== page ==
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Masjid al-Haram

Listed under Mosques in Mecca, Saudi Arabia.

  • Photo of Masjid al-Haram
  • Photo of Masjid al-Haram
  • Photo of Masjid al-Haram
  • Photo of Masjid al-Haram
Photo of Masjid al-Haram
Photo by flickr user amellie
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The prayer space is built on a five-meter grid. Its arcade is roofed with square coffers decorated with plaster molding. The columns are clad with marble panels, whereas the arches are covered with artificial stone and plaster moldings. Along the axis linking the Fahd Gate to the Ka'ba, three grid modules are covered with domes decorated with muqarnas squinches molded with plaster, that carry drums perforated by thirty-two arched windows. The dome space is illuminated with colored glass chandeliers and a backlit stained glass panel at the apex. The interior walls of the prayer hall are clad with a marble dado of 2.5 meters high. This decorative element was used to conceal loud speakers and electrical wiring.

The rooftop of the new extension is linked to the roof of the entire complex, which is designed to accommodate overflow. The prayer area also extends also to numerous plazas outside the mosque. The outdoor plaza at the southeast corner outside of Fahd Gate slopes slightly downward, emphasizing the direction of prayer. Parallel to the northeastern and the southwestern walls of the new extension, two rectangular projections were built to conceal the escalators connecting the basements and parking facilities below ground to the public plaza and the prayer halls above.

The second Saudi extension of the Masjid al-Haram took into consideration the architectural unity of the complex. The façade of the new praying space built by King Fahd blends in with the previous constructions, with its gray marble facing from the nearby Fatimah Mountains, inlaid with carved white marble bands and window frames. The monumental King Fahd Gate, which gives access to the new extension, consists of three arches with black and white voussoirs and carved white marble decoration. The gate is flanked by two minarets matching the older ones. The window modules along the façade of the prayer hall are covered with brass mashrabiyya and framed with carved bands of white marble. The minor gates have green tiled sloped canopies.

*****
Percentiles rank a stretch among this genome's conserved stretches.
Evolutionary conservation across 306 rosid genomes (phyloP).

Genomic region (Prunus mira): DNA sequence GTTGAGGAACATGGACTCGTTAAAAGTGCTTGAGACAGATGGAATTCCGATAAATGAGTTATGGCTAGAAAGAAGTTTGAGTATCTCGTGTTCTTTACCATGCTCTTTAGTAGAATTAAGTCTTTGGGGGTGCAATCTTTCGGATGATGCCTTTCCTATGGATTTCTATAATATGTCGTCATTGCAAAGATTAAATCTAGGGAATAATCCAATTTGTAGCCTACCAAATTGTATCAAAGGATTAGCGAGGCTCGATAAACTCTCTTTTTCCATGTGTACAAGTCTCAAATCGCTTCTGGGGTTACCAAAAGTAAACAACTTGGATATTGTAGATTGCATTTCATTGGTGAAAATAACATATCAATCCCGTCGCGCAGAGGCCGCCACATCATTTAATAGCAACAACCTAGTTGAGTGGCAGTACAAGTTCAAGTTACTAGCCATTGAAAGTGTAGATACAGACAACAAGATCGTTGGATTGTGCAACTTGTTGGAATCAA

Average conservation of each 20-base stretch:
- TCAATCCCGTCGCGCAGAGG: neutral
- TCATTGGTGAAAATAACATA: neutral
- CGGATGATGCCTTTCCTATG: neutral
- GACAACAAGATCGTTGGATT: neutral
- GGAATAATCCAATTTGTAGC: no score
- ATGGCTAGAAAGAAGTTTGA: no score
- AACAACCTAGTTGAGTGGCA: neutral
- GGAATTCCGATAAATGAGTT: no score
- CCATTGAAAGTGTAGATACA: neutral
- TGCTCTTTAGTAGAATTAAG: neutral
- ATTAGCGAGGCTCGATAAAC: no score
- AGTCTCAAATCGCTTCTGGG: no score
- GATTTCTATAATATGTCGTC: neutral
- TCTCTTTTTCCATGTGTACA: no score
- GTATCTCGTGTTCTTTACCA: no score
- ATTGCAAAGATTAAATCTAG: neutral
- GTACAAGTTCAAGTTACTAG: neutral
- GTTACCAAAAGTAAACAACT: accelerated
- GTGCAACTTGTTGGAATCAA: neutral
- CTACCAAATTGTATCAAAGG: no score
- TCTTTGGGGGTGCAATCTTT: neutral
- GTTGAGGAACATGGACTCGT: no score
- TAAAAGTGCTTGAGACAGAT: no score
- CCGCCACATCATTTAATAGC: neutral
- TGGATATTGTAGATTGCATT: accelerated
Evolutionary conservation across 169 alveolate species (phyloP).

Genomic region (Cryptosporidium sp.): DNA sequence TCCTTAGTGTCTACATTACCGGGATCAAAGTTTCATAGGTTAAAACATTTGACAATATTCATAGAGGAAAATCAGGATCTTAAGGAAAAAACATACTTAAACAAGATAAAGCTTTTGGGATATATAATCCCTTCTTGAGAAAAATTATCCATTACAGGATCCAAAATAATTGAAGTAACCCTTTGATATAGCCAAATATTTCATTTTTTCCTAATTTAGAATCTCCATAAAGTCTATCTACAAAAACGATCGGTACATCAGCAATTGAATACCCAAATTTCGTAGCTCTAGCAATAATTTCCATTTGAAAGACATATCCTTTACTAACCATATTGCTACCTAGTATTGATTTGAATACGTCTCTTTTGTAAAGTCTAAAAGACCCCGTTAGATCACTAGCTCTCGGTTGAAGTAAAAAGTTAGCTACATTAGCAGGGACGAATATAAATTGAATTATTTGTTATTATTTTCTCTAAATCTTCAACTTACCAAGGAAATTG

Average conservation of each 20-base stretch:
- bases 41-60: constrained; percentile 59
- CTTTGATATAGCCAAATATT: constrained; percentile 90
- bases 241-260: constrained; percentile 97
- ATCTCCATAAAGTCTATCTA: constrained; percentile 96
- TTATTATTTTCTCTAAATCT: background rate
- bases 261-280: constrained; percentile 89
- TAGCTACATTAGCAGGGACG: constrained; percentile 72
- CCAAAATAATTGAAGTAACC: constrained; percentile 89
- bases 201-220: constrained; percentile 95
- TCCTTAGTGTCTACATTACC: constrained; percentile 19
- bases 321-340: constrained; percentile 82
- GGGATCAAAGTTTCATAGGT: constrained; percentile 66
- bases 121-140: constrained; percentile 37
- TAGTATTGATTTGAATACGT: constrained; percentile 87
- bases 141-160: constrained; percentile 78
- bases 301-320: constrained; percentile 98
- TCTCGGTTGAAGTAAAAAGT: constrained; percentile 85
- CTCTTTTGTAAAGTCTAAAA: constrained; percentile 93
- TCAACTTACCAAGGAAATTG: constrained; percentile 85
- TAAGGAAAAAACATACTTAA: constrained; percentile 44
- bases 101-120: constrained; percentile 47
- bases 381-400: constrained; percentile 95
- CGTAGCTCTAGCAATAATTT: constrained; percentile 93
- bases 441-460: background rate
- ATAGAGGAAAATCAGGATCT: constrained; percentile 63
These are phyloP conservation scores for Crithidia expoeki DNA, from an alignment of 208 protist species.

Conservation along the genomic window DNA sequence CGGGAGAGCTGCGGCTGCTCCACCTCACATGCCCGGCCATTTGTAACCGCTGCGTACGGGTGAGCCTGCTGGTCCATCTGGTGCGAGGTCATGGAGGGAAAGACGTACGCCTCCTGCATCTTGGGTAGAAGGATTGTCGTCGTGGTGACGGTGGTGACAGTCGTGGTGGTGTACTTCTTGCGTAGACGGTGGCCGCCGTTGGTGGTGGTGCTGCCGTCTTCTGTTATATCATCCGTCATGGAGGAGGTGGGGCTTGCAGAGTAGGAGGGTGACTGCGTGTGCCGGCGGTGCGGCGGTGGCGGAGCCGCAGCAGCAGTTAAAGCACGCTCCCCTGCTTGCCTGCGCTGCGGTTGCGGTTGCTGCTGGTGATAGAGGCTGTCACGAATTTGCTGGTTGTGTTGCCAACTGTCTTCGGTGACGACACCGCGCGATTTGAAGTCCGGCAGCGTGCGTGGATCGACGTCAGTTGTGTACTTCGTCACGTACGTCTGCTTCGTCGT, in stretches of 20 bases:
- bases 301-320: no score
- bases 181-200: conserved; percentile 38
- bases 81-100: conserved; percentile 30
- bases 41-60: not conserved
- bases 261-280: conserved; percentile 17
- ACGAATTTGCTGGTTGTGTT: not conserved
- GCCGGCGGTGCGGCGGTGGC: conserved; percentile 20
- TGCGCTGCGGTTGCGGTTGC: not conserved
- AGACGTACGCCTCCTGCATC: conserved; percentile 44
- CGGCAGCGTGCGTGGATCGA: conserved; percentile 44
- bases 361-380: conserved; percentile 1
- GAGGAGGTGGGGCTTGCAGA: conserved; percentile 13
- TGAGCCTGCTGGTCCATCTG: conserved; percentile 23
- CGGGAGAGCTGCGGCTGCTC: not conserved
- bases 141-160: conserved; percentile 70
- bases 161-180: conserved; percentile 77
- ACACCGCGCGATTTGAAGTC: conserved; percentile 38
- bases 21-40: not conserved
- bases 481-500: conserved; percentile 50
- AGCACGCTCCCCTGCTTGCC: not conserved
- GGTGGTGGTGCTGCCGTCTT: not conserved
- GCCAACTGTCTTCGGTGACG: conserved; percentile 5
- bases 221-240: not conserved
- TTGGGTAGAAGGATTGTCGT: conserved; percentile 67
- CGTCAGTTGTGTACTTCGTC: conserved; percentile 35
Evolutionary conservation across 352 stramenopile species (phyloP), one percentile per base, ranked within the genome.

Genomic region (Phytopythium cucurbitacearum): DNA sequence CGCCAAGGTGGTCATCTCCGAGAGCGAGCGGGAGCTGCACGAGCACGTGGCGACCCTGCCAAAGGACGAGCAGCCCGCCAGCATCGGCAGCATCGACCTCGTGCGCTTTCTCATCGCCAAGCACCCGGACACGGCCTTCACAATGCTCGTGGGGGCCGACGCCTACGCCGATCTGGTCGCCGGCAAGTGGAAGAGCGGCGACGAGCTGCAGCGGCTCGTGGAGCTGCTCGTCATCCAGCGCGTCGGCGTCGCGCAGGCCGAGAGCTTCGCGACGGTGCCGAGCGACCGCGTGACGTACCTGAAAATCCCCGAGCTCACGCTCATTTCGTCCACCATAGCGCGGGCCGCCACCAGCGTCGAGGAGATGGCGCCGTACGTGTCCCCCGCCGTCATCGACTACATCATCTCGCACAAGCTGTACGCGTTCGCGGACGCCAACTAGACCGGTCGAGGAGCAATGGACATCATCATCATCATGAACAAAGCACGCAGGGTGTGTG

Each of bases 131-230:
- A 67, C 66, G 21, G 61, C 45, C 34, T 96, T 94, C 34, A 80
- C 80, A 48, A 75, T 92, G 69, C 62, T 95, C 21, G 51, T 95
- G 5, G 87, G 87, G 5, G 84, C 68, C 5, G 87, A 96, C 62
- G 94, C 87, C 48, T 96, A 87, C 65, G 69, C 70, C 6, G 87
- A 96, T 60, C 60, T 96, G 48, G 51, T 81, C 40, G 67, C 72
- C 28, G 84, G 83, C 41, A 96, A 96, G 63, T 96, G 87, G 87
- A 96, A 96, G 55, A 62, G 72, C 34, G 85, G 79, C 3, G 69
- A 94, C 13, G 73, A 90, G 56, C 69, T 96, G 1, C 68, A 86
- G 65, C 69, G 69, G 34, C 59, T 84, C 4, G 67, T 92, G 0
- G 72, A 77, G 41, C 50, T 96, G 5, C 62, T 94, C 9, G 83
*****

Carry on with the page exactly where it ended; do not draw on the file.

Masjid al-Haram on Sacred Destinations.

Written by  Martin Gray.

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how it is formed and build

god is great nobody is great before god

Masjid al-Haram and the Kaaba

The Kaaba, Ka’bah or Kabah is what Muslims are looking to when they face towards Mecca, and the Masjid al-Haram (‘The Sacred Mosque’) mosque was built around it allowing pilgrims and worshippers a place to pray.

Physically the Kaaba is a cube of black granite around 13 metres tall, raised on a marble plinth and covered in a black silk curtain decorated with text stitched in gold. Inside it has a marble floor and walls and carved tablets. There are several origins stories for the Kaaba, but the nicest one suggests it was the central marker for a 20 mile combat embargo zone in times of ancient tribal strife and it gained significance as a religious sanctuary and market.

The Masjid al-Haram is the world’s largest, and one of the three main Islamic pilgrimage sites, capable of fitting four million worshippers in both its indoor and courtyard prayer spaces.

Supposedly this mosque was first built by angels but has been rebuilt subsequently by humans, the first person to do so being Adam. The earliest parts of the current building date from around 1570, but most of the beautiful open courtyards, minarets and detailed mosaics date from the 1620’s.

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